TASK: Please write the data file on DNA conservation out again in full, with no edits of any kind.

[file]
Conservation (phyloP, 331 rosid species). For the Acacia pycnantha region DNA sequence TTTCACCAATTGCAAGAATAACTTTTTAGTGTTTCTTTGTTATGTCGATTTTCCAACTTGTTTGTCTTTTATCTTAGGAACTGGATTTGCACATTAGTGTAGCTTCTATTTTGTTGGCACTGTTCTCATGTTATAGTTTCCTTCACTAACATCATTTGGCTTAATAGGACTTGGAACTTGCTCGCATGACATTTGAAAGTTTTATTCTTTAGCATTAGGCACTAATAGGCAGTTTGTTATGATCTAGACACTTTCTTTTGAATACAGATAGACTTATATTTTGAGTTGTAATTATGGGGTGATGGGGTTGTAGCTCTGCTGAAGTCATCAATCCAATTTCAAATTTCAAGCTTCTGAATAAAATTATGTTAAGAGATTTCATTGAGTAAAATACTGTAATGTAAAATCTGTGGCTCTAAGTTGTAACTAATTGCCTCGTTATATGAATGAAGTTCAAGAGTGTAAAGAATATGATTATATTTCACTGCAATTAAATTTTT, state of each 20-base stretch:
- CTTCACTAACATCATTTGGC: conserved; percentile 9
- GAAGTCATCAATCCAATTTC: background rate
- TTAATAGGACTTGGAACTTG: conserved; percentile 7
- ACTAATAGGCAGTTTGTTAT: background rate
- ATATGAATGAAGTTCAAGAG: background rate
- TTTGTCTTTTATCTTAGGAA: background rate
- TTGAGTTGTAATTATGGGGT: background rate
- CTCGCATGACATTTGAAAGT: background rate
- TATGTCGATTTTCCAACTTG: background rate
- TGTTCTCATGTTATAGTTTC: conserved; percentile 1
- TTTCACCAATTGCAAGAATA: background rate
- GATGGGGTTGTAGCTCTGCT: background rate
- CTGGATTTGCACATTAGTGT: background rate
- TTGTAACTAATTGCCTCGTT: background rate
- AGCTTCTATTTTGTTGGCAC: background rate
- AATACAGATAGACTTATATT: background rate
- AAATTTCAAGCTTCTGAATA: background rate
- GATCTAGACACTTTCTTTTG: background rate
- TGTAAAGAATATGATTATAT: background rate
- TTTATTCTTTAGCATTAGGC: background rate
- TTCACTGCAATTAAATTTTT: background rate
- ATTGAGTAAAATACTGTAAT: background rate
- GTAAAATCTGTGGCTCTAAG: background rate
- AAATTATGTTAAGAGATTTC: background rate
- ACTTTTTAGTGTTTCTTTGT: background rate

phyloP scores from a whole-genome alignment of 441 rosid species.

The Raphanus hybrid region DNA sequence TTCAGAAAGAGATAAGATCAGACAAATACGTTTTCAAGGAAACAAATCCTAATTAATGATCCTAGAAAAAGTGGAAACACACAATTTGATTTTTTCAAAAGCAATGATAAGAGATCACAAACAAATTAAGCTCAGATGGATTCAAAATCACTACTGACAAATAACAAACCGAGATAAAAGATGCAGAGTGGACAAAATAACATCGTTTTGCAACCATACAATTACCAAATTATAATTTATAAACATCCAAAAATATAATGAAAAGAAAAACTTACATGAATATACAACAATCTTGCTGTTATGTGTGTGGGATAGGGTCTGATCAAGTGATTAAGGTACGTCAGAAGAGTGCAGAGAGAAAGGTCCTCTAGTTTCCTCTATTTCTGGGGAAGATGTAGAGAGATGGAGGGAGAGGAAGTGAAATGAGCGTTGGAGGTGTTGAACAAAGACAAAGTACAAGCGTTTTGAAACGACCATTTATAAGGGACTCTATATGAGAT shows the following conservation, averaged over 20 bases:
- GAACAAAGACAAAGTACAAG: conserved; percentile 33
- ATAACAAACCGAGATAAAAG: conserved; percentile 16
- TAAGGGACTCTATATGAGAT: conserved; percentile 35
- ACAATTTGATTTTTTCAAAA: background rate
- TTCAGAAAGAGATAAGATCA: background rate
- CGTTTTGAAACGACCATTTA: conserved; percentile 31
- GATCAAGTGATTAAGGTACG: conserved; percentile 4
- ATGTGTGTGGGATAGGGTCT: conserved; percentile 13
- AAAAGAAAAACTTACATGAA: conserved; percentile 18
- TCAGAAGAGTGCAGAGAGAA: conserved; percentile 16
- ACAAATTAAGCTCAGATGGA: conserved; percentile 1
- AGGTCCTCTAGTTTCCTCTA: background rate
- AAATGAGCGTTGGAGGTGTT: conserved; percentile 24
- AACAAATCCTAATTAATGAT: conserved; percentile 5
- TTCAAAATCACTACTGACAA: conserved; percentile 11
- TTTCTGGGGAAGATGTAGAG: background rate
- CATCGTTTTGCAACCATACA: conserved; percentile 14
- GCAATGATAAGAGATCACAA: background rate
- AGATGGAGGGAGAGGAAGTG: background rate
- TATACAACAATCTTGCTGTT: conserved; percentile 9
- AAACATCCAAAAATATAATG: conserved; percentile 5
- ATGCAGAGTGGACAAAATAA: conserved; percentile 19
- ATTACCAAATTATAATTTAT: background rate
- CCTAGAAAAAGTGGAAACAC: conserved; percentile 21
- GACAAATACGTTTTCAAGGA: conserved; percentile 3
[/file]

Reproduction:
Conservation (phyloP, 331 rosid species). For the Acacia pycnantha region DNA sequence TTTCACCAATTGCAAGAATAACTTTTTAGTGTTTCTTTGTTATGTCGATTTTCCAACTTGTTTGTCTTTTATCTTAGGAACTGGATTTGCACATTAGTGTAGCTTCTATTTTGTTGGCACTGTTCTCATGTTATAGTTTCCTTCACTAACATCATTTGGCTTAATAGGACTTGGAACTTGCTCGCATGACATTTGAAAGTTTTATTCTTTAGCATTAGGCACTAATAGGCAGTTTGTTATGATCTAGACACTTTCTTTTGAATACAGATAGACTTATATTTTGAGTTGTAATTATGGGGTGATGGGGTTGTAGCTCTGCTGAAGTCATCAATCCAATTTCAAATTTCAAGCTTCTGAATAAAATTATGTTAAGAGATTTCATTGAGTAAAATACTGTAATGTAAAATCTGTGGCTCTAAGTTGTAACTAATTGCCTCGTTATATGAATGAAGTTCAAGAGTGTAAAGAATATGATTATATTTCACTGCAATTAAATTTTT, state of each 20-base stretch:
- CTTCACTAACATCATTTGGC: conserved; percentile 9
- GAAGTCATCAATCCAATTTC: background rate
- TTAATAGGACTTGGAACTTG: conserved; percentile 7
- ACTAATAGGCAGTTTGTTAT: background rate
- ATATGAATGAAGTTCAAGAG: background rate
- TTTGTCTTTTATCTTAGGAA: background rate
- TTGAGTTGTAATTATGGGGT: background rate
- CTCGCATGACATTTGAAAGT: background rate
- TATGTCGATTTTCCAACTTG: background rate
- TGTTCTCATGTTATAGTTTC: conserved; percentile 1
- TTTCACCAATTGCAAGAATA: background rate
- GATGGGGTTGTAGCTCTGCT: background rate
- CTGGATTTGCACATTAGTGT: background rate
- TTGTAACTAATTGCCTCGTT: background rate
- AGCTTCTATTTTGTTGGCAC: background rate
- AATACAGATAGACTTATATT: background rate
- AAATTTCAAGCTTCTGAATA: background rate
- GATCTAGACACTTTCTTTTG: background rate
- TGTAAAGAATATGATTATAT: background rate
- TTTATTCTTTAGCATTAGGC: background rate
- TTCACTGCAATTAAATTTTT: background rate
- ATTGAGTAAAATACTGTAAT: background rate
- GTAAAATCTGTGGCTCTAAG: background rate
- AAATTATGTTAAGAGATTTC: background rate
- ACTTTTTAGTGTTTCTTTGT: background rate

phyloP scores from a whole-genome alignment of 441 rosid species.

The Raphanus hybrid region DNA sequence TTCAGAAAGAGATAAGATCAGACAAATACGTTTTCAAGGAAACAAATCCTAATTAATGATCCTAGAAAAAGTGGAAACACACAATTTGATTTTTTCAAAAGCAATGATAAGAGATCACAAACAAATTAAGCTCAGATGGATTCAAAATCACTACTGACAAATAACAAACCGAGATAAAAGATGCAGAGTGGACAAAATAACATCGTTTTGCAACCATACAATTACCAAATTATAATTTATAAACATCCAAAAATATAATGAAAAGAAAAACTTACATGAATATACAACAATCTTGCTGTTATGTGTGTGGGATAGGGTCTGATCAAGTGATTAAGGTACGTCAGAAGAGTGCAGAGAGAAAGGTCCTCTAGTTTCCTCTATTTCTGGGGAAGATGTAGAGAGATGGAGGGAGAGGAAGTGAAATGAGCGTTGGAGGTGTTGAACAAAGACAAAGTACAAGCGTTTTGAAACGACCATTTATAAGGGACTCTATATGAGAT shows the following conservation, averaged over 20 bases:
- GAACAAAGACAAAGTACAAG: conserved; percentile 33
- ATAACAAACCGAGATAAAAG: conserved; percentile 16
- TAAGGGACTCTATATGAGAT: conserved; percentile 35
- ACAATTTGATTTTTTCAAAA: background rate
- TTCAGAAAGAGATAAGATCA: background rate
- CGTTTTGAAACGACCATTTA: conserved; percentile 31
- GATCAAGTGATTAAGGTACG: conserved; percentile 4
- ATGTGTGTGGGATAGGGTCT: conserved; percentile 13
- AAAAGAAAAACTTACATGAA: conserved; percentile 18
- TCAGAAGAGTGCAGAGAGAA: conserved; percentile 16
- ACAAATTAAGCTCAGATGGA: conserved; percentile 1
- AGGTCCTCTAGTTTCCTCTA: background rate
- AAATGAGCGTTGGAGGTGTT: conserved; percentile 24
- AACAAATCCTAATTAATGAT: conserved; percentile 5
- TTCAAAATCACTACTGACAA: conserved; percentile 11
- TTTCTGGGGAAGATGTAGAG: background rate
- CATCGTTTTGCAACCATACA: conserved; percentile 14
- GCAATGATAAGAGATCACAA: background rate
- AGATGGAGGGAGAGGAAGTG: background rate
- TATACAACAATCTTGCTGTT: conserved; percentile 9
- AAACATCCAAAAATATAATG: conserved; percentile 5
- ATGCAGAGTGGACAAAATAA: conserved; percentile 19
- ATTACCAAATTATAATTTAT: background rate
- CCTAGAAAAAGTGGAAACAC: conserved; percentile 21
- GACAAATACGTTTTCAAGGA: conserved; percentile 3